Monday, October 12, 2015

infinity in the “no questions asked” hotel

It was almost time. He was almost there. One thumb-print and the hard-lock released. A panel slid away, whispering into the wall on magnetic bearings.

Samson clambered forward into his high-stack luxury coffin. The ladder rolled noisily leftward, the very moment Sam cleared the door. Irregularly greased tracks and regular use conspired against an otherwise quiet evening.

It was the kind of room normally bought by the hour. There was just enough space for a tall man to perhaps stretch up on his knees, though he could not have fully outstretched his arms. Plenty of volume to satisfy the needs of hourly guests.

Most chose tight-coffins or stand-ups for shelter, those that had any real choice, anyway. Many were lucky to get out of the rain.

Samson could’ve bought better and probably should’ve bought worse; credits were hit or miss, rolling high and living low. He ought to have saved the scratch and leased a tight-box up front, but the luxury box gave him something he needed.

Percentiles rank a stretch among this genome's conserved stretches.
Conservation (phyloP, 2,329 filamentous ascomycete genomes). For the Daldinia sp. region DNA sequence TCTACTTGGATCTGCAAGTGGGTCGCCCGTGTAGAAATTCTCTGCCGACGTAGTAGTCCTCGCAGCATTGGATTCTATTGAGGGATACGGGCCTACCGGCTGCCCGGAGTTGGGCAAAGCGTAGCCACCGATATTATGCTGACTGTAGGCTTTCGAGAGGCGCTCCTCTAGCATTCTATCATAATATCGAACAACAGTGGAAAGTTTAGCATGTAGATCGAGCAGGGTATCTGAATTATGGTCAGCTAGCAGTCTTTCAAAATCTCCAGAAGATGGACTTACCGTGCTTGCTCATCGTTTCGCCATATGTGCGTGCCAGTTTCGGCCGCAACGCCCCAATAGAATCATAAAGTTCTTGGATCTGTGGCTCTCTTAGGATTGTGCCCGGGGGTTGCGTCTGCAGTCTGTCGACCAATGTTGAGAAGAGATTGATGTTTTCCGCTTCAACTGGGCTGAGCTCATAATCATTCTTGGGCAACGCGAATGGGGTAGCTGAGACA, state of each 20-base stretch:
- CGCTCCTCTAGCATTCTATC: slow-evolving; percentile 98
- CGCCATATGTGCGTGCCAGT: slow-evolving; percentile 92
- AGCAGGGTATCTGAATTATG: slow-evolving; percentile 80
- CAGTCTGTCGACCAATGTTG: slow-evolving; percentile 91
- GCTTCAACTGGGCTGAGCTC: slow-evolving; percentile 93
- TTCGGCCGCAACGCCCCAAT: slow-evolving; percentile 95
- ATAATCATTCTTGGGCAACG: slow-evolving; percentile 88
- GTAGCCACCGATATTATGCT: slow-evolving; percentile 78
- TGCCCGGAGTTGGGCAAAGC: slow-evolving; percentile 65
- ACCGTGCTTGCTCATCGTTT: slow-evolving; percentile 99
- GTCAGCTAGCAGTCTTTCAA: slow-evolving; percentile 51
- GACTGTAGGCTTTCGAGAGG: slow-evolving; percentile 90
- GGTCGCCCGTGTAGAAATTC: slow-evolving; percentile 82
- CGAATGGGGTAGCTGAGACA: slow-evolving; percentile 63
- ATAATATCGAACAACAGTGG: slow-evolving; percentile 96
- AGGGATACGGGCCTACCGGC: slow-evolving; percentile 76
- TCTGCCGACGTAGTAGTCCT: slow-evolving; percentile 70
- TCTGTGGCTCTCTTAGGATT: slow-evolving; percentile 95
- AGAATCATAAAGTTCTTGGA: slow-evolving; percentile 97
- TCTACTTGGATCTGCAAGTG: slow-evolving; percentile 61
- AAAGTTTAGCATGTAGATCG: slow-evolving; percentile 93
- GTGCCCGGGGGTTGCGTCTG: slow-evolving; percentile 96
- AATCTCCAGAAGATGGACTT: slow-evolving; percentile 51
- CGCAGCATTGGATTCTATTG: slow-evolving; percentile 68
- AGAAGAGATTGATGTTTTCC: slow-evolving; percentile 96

It wasn’t the usual thing.

When he was a kid, in a different world basically, Sam liked to bury his face in between couch cushions. If he could set it up just right, arrange the cushions and throw pillows just so, he could open his eyes and see nothing. He could stare, wide-eyed, at perfect darkness. If he got it just right, he could breathe cold air through the cracks and still see the black. There would be nothing but the soft sound of an air vent, his mother’s muffled voice, and chosen blindness.

If things got bad after he was out, he could pull the same trick with his hands. Light leaked in after a while, but it helped.

Back inside his rented room, Samson never touched the control screen. He lay perfectly still and waited. He smiled at the whisper of the closing door and the satisfying slap of his hard-lock.

He stared ahead, eyes fully opened, and drank in the perfect lightless void. Layers of steel, plastic, and pure-foam padding soaked away all the sounds. Nothing existed but black infinity and the contented sigh of Sam’s breath.


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Thanks,
Edward

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